Saigon Zoo, Go Ahead and Skip It!

If you’ve read more than about three entries on this blog, you are well aware that much of my travel revolves around the ability to go see (and more importantly, touch) *all* the animals. Being based in Southeast Asia has given me some fantastic animal-touching opportunities: snuggling a koala, being a mahout for a day, illicitly touching a panda bear, etc. (Click the links for a quick jump to each of those animal-rific tales. They will open in a new window, so no need to worry about losing this one.) If the chance is there, I’m going to take it! With that in mind and with three weeks of being a solo-traveler in Ho Chi Minh City, one of the first things I did was take the chance to go visit the city zoo.

Now, zoos are not my favorite way to see animals, as I much prefer to get even closer and more personal with the critters, but I’ve been to some fantastic animal reserves/parks, which are just fancier names for zoos, but also usually with a bit more forward-thinking take on keeping wild animals. The animal-area in HCMC is called a “zoo,” but that didn’t put me off in the least. San Diego calls their animal park a zoo and it is amazingly well done, creature-centric and education focused.

So, one day last week, I skittered out of work as soon as I could, made the quick dash to my temporary apartment (a mere one block from the consulate- what a commute!) and changed into a sundress and headed out the door, all in the span of about ten minutes. My  CLO-provided map (thanks , HCMC CLO office!) said that the zoo was a convenient fifteen minute walk, so after a brief consultation with the front desk to make sure I was headed in the right direction (Vietnamese street names all still look the same to me- I have not gotten to a higher level of language understanding yet!) and a book and a bottle of water in my bag, out I went.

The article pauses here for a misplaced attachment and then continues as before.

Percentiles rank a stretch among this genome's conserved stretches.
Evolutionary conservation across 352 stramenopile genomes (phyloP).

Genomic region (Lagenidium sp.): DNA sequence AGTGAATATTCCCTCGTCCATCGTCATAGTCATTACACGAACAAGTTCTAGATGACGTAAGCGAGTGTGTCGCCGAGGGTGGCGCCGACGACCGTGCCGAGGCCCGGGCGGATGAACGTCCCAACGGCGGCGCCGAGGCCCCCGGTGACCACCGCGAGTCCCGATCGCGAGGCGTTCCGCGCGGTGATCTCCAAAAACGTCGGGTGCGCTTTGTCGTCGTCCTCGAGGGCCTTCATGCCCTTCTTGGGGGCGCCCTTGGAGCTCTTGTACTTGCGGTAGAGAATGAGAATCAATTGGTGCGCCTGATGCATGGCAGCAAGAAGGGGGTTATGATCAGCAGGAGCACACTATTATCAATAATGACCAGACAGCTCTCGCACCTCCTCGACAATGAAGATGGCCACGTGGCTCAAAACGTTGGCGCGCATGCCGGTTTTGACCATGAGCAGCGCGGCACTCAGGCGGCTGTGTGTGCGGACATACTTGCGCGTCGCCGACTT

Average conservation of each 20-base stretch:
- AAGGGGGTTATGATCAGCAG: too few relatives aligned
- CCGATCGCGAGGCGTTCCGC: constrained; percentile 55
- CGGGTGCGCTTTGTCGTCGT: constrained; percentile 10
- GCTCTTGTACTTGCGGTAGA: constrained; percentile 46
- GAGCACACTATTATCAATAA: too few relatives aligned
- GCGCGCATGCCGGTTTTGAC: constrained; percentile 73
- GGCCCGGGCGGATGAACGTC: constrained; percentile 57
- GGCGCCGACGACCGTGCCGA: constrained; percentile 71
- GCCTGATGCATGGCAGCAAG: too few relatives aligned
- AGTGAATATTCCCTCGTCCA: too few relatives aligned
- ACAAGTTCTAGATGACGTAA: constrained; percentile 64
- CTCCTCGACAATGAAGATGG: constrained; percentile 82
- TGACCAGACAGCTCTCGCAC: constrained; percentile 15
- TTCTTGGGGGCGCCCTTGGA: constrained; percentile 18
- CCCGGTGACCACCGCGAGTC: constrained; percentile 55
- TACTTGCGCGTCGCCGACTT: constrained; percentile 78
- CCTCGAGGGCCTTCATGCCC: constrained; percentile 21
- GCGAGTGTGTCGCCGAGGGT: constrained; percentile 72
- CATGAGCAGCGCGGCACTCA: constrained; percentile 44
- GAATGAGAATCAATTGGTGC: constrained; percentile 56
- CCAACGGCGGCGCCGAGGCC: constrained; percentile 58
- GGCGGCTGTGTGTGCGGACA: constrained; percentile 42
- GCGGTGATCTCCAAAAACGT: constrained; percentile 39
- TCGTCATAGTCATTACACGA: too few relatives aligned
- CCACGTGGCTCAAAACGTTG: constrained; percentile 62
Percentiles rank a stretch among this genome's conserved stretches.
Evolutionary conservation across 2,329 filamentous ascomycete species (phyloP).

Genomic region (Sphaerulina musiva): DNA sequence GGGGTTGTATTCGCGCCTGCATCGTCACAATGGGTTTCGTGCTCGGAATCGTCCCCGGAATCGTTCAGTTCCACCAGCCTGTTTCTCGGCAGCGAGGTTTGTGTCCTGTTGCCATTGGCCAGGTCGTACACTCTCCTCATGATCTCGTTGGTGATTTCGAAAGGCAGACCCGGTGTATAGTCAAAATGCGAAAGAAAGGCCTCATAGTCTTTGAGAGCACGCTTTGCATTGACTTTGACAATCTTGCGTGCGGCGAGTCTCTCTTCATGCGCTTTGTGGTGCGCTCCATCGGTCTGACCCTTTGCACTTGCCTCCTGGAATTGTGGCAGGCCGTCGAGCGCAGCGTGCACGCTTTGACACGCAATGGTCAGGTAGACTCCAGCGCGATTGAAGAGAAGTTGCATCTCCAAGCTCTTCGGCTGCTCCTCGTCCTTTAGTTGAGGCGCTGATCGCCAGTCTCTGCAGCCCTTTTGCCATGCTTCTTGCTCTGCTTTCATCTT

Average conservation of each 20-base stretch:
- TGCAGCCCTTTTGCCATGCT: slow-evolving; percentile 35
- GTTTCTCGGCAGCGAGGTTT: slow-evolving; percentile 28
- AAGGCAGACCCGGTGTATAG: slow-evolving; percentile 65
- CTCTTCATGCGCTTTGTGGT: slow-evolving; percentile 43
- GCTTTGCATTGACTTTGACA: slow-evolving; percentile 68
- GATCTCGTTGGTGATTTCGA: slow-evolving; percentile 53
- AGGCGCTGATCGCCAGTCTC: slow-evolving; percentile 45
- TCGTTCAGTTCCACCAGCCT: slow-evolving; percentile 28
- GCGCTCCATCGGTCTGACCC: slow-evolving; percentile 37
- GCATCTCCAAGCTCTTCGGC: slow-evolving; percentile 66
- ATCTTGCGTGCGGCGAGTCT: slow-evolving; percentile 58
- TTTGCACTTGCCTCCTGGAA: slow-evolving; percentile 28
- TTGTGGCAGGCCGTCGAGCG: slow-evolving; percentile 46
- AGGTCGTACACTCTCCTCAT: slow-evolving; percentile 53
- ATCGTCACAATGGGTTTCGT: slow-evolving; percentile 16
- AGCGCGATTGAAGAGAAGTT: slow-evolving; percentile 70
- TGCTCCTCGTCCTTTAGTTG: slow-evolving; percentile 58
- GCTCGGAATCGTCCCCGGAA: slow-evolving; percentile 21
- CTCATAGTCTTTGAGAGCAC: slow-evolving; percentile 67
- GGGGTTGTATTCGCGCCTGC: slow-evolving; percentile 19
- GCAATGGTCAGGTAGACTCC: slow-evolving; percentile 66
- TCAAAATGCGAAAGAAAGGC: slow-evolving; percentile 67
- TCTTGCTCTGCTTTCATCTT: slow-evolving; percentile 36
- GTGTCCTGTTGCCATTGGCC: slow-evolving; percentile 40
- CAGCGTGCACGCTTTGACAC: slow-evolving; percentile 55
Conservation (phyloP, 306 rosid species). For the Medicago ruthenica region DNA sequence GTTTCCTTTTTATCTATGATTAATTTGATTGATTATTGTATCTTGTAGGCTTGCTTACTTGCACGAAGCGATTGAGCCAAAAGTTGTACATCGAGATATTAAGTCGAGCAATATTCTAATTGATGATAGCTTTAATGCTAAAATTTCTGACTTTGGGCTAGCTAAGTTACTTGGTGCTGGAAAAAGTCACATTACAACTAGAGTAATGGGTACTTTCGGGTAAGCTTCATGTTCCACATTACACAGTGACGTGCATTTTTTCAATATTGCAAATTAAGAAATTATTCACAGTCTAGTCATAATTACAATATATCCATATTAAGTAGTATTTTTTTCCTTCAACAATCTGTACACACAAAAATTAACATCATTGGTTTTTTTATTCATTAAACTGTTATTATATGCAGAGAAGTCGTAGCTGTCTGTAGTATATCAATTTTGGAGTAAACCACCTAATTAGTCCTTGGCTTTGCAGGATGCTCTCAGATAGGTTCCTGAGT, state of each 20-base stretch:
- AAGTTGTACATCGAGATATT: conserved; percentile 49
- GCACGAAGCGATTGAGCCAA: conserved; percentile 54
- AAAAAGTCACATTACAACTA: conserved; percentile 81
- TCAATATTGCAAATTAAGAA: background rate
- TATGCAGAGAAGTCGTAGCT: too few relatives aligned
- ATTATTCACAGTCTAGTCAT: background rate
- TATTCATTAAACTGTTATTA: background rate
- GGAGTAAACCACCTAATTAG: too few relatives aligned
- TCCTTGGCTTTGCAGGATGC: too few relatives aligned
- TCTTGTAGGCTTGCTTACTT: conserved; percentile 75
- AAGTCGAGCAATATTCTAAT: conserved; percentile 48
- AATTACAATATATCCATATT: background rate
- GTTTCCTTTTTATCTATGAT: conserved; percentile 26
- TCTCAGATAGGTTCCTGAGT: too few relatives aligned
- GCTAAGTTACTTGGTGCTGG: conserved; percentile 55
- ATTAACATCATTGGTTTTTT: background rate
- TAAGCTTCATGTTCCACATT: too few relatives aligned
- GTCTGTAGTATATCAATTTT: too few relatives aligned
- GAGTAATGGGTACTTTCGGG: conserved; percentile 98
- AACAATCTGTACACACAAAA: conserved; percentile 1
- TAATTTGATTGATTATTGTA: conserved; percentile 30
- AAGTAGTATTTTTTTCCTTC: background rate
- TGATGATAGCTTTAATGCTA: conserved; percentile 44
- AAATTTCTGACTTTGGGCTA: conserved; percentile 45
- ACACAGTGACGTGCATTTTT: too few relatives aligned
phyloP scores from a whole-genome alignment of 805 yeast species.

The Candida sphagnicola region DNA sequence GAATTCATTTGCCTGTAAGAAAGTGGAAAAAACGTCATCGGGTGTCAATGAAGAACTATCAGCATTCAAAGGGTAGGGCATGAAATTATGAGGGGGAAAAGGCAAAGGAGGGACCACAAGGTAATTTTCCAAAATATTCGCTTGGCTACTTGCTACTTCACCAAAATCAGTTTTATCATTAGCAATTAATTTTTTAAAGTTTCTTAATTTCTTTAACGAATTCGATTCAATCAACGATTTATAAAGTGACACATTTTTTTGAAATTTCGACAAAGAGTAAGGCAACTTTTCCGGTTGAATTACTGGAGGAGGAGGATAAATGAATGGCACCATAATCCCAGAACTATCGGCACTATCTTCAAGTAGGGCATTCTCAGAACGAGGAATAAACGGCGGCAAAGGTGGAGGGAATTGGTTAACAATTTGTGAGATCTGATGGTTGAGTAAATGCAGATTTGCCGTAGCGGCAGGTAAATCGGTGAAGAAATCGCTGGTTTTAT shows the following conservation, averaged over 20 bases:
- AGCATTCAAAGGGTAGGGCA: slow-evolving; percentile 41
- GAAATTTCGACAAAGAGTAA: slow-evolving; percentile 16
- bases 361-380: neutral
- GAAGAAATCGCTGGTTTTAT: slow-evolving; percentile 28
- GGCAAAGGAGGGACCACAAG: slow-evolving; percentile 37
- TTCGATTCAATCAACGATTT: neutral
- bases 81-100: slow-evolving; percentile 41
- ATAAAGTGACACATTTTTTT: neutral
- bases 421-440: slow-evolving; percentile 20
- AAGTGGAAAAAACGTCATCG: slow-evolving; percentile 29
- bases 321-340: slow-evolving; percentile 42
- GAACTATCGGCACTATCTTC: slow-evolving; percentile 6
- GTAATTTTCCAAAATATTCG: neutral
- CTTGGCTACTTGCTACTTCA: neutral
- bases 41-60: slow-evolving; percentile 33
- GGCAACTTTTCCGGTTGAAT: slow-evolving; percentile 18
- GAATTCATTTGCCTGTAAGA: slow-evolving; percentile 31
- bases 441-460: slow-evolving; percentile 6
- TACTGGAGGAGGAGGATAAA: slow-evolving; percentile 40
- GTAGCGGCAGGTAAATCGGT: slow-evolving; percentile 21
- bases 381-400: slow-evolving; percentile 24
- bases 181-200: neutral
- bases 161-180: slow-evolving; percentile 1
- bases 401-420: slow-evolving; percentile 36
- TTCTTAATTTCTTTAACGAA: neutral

The map did not lie about the distance, but I may have slightly overestimated the convenience factor, mainly because I had to cross several large streets and at this early point in my HCMC tenure I had not yet grasped the finer points of local traffic patterns. (A week and a half in, I can report that I’ve gotten pretty good at playing Vietnamese “Frogger” and can weave my way across six lanes of traffic without missing a step.) Arriving in one piece at the front gate, I was a bit taken aback by the general appearance of the entrance to the zoo; rundown is a sliggt understatement. Rather than reading “zoo,” the welcome had more of a “so-creepy-you-might-die-inside-park” vibes. But whatever. I braved the traffic to get there, I was going to see what it had to offer, so I quickly offered up my two dollar entry fee and headed on in.

Saigon Zoo (the official name) is comprised of two main parts: the animals and the botanical gardens. One of these was well-worth my $2 and the other was not.

I’ve seen a zoo or two in my time, but this one ranks as one of the worst. There was a strange array of animals, everything from reptiles galore to sadly swaying elephants. The most abundant caged animal was deer- there was a huge dirt area dedicated to a herd of probably fifty critters. (The “caged” designation is key, as other than the deer, the second most ubiquitous animal at the zoo was rats. I saw enough free-range rats to last me for the next few weeks. ) The best exhibit was the sea otters, mostly because they were actually active and seemed halfway happy. They had just been fed a bucket of fish heads (where were the bodies?) and were skittering around from pond to pond eating their seafood-inspired lunches.